Trinia glauca

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Trinia glauca
Trinia glauca eF.jpg
Scientific classification
Kingdom: Plantae
Division: Magnoliophyta
Class: Magnoliopsida
Order: Apiales
Family: Apiaceae
Genus: Trinia
Species: T. glauca
Binomial name
Trinia glauca
(L.) Dumort.

Trinia glauca (Honewort) is a low-growing umbellifer found in rocky areas.

Description[edit]

Honewort is a low-growing glabrous plant. Its stems can reach 20 cm, and are surrounded by abundant fibrous remains of petioles at the base. It is much-branched, with the branches spreading at a wide angle. The leaves are glaucous, and are 2- to 3- times pinnate, although upper leaves are less divided. The inflorescence is an umbel, with white flowers, and no sepals. It has an ovoid, laterally compressed fruit.[1]

Taxonomy and nomenclature[edit]

The genus Trinia is named after the German-born botanist Carl Bernhard von Trinius.

Habitat[edit]

In Britain, Honewort is restricted to dry stony limestone sites, typically occurring in short, open, grazed turf on south-facing slopes.[2]

Status and distribution[edit]

Honewort is found in central and southern Europe, north to southern England, and in southwest Asia.[1]

Status in Britain[edit]

In Britain, Honewort is found as a native species in three areas, all in southwest England: the Avon Gorge near Bristol, coastal limestone in South Devon, and in the western Mendip Hills (including the adjacent coast). Its British range covers around 20 sites in all, and the two largest native populations, comprising around 10,000 plants each, are both in this last area, at Sand Point and Crook Peak.[2] British populations are all of subspecies glauca.[3]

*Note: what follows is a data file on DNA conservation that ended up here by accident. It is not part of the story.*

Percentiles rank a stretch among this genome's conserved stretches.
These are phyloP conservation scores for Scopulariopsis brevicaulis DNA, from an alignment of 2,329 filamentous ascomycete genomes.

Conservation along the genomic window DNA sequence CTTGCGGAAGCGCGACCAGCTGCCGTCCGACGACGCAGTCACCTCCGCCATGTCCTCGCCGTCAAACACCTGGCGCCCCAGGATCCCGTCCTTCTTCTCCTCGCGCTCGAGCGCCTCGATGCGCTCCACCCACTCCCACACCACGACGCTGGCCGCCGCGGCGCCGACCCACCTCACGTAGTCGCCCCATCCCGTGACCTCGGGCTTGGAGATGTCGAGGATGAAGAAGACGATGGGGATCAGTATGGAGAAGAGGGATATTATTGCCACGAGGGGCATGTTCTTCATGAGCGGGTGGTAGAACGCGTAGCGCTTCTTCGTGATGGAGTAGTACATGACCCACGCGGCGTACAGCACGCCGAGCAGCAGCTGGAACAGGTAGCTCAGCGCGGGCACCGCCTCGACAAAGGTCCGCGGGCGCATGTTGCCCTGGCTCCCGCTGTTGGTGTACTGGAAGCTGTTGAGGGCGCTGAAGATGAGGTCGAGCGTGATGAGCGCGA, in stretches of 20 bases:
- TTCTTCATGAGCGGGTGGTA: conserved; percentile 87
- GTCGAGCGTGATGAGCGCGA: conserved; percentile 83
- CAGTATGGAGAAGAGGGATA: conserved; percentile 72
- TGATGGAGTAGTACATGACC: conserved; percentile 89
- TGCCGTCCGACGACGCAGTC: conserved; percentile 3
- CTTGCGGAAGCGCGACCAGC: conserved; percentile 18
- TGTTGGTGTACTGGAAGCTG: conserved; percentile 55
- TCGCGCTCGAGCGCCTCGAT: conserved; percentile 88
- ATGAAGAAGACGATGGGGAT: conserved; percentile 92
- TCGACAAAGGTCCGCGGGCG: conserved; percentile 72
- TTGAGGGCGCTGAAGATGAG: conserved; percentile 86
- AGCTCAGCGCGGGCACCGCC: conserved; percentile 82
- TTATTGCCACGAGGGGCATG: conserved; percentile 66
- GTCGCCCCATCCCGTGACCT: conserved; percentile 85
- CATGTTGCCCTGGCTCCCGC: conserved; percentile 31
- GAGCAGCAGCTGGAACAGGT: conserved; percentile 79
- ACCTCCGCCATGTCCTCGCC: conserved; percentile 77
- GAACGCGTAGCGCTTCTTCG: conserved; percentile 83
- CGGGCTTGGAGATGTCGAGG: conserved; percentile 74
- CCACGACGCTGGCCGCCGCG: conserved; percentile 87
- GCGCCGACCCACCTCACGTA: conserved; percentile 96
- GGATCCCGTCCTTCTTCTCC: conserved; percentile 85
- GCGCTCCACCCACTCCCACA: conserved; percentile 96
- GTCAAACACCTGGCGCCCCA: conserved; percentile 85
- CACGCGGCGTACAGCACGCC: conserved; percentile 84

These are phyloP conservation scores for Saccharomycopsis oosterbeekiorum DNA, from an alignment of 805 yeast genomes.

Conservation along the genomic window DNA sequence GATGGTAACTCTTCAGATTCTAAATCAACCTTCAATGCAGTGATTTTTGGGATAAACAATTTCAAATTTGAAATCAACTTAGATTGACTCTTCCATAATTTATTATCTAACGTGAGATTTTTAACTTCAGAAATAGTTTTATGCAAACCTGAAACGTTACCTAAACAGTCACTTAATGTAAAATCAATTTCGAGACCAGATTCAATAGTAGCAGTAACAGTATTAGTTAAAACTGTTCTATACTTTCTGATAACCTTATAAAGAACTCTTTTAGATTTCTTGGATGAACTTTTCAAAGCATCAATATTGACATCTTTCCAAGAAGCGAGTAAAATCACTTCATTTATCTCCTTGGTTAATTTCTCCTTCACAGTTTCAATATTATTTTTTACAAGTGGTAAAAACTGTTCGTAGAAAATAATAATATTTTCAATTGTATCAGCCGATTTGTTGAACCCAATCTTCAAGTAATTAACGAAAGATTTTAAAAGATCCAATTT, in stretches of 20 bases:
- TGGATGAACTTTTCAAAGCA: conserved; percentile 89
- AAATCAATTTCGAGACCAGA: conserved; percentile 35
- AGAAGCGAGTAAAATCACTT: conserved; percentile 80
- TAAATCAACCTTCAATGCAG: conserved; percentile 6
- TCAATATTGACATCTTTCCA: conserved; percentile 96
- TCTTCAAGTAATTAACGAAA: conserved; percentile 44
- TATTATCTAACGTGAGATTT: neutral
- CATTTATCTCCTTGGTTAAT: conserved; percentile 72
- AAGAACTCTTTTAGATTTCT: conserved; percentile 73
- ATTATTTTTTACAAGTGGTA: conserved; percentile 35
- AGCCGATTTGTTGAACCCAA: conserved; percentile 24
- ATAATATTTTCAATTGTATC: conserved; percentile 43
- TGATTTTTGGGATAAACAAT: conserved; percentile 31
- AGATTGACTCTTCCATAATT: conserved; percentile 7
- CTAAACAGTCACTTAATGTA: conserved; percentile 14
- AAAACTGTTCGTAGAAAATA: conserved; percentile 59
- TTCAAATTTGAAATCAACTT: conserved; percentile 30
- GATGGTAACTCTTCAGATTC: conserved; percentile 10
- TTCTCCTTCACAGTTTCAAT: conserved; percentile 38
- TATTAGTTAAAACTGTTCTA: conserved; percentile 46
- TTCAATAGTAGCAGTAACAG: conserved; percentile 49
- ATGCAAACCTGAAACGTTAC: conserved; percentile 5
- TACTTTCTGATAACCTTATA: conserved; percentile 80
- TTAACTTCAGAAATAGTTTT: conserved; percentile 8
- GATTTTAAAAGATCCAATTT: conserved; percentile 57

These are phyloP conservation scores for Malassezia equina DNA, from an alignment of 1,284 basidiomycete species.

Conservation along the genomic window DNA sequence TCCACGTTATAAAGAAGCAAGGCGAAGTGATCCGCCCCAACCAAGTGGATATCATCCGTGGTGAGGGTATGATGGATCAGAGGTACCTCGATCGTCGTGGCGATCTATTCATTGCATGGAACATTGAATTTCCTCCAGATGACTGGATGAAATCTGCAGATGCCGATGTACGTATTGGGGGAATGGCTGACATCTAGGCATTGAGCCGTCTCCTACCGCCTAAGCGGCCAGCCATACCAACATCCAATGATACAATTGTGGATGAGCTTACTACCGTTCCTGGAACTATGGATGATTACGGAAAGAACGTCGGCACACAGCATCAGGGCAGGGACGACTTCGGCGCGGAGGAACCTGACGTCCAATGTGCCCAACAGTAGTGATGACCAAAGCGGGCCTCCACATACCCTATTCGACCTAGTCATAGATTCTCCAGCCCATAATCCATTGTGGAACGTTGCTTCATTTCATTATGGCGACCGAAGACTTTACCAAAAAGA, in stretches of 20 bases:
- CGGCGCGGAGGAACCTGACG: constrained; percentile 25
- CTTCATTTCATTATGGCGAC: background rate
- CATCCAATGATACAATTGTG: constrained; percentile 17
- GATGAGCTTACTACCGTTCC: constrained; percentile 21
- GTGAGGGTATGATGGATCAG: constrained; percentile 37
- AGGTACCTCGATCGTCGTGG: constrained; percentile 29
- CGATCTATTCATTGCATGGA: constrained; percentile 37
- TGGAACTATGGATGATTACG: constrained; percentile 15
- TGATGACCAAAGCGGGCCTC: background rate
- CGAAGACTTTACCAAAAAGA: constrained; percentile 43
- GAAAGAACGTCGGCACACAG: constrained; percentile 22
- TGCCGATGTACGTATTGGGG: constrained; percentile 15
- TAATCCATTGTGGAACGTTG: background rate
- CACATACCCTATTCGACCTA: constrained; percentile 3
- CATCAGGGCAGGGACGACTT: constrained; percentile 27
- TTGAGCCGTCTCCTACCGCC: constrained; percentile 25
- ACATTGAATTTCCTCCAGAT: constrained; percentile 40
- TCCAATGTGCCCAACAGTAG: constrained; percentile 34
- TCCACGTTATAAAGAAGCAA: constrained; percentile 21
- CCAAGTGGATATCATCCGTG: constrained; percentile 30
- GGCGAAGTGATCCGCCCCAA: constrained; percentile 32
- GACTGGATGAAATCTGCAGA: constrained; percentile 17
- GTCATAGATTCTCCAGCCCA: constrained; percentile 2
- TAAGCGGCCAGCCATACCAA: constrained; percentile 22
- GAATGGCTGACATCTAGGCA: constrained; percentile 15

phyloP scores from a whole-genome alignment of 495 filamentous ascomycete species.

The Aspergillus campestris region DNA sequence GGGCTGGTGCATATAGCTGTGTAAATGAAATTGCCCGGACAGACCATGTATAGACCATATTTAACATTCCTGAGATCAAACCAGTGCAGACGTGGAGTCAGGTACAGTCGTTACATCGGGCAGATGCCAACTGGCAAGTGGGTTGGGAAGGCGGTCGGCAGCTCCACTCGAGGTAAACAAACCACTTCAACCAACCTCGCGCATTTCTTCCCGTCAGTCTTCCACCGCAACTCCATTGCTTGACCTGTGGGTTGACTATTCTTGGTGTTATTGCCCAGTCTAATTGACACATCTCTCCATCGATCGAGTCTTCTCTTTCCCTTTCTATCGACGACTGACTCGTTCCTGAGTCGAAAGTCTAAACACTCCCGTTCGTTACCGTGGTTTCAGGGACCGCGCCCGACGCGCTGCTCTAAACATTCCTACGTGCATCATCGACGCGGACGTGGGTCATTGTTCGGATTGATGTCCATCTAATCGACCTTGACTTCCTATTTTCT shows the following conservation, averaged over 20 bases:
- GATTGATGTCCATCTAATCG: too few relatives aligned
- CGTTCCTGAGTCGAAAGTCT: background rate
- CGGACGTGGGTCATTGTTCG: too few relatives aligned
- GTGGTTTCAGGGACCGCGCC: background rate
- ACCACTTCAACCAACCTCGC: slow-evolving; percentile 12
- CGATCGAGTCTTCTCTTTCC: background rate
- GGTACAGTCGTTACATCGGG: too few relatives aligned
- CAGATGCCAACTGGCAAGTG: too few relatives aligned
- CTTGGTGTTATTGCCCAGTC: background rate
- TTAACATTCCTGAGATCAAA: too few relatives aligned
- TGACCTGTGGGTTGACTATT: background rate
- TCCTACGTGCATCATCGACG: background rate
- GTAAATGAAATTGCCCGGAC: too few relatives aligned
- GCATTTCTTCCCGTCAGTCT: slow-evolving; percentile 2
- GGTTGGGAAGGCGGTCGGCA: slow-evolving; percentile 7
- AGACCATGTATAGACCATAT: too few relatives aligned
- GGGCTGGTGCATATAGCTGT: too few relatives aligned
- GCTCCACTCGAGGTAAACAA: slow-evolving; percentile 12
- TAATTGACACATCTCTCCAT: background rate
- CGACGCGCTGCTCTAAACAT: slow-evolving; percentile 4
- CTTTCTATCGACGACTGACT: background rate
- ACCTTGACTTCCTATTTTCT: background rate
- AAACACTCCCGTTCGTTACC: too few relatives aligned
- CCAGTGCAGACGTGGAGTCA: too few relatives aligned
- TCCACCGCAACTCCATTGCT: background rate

In the Avon Gorge, it was first found by William Turner in 1562, one of the first rare plants to be documented in Britain.[4][5] The stronghold of the species is in the western Mendip Hills, where it was first found by Dillenius in c.1726.[6] Here, in addition to the Crook Peak and Sand Point sites, it is found on Purn Hill,[7] on Wavering Down, Cross Plain and Axbridge Hill,[8] at Hellenge Hill and South Hill near Bleadon,[4] and the nearby coastal limestone sites of Worlebury Hill and Uphill Cliff and Walborough.[4] Although many other rare limestone plants occur there, Honewort has not been found on Brean Down.[6] In Devon, the species is found at a single site, Berry Head.[9]

It also occurs at Goblin Combe in North Somerset, where it was introduced as an experiment.[4] Six rooted plants were planted and 40 seeds sown in 1955, and in 1989 18,000 plants were counted here.[2] An 1868 specimen from Long Knoll, in Wiltshire, which may be of this species, in present in Taunton Castle Museum.[6]

Conservation[edit]

In Britain, several of the species' sites are protected as Sites of Special Scientific Interest.[2]

References[edit]

  1. ^ a b Tutin, T. G. (1980) Umbellifers of the British Isles (BSBI Handbook no. 2) ISBN 0-901158-02-X, pages 124-5
  2. ^ a b c d Wigginton, M. J. (1999) British Red Data Books 1. Vascular Plants ISBN 1-86107-451-4, page 378
  3. ^ Sell, Peter and Gina Murrell (2009) Flora of Great Britain and Ireland, volume 3 Mimosaceae - Lentibulariaceae ISBN 978-0-521-55337-7, page 289
  4. ^ a b c d Myles, Sarah (2000) The Flora of the Bristol Region ISBN 1-874357-18-8, pages 25-34 and 161
  5. ^ Marren, Peter (1999) Britain's Rare Flowers ISBN 0-85661-114-X, pages 16-7, 39-43 and 303-4
  6. ^ a b c Roe, R. G. B. (1981) The Flora of Somerset ISBN 0-902152-12-2, page 131
  7. ^ SSSI citation sheet for Purn Hill, Natural England (retrieved 7 June 2009)
  8. ^ Green, Paul R., Green, Ian P. and Geraldine Crouch (1997) The Atlas Flora of Somerset ISBN 0-9531324-0-4, page 137
  9. ^ Ivimey-Cook, R. B. (1984) Atlas of the Devon Flora ISBN 0-85214-047-9, page 121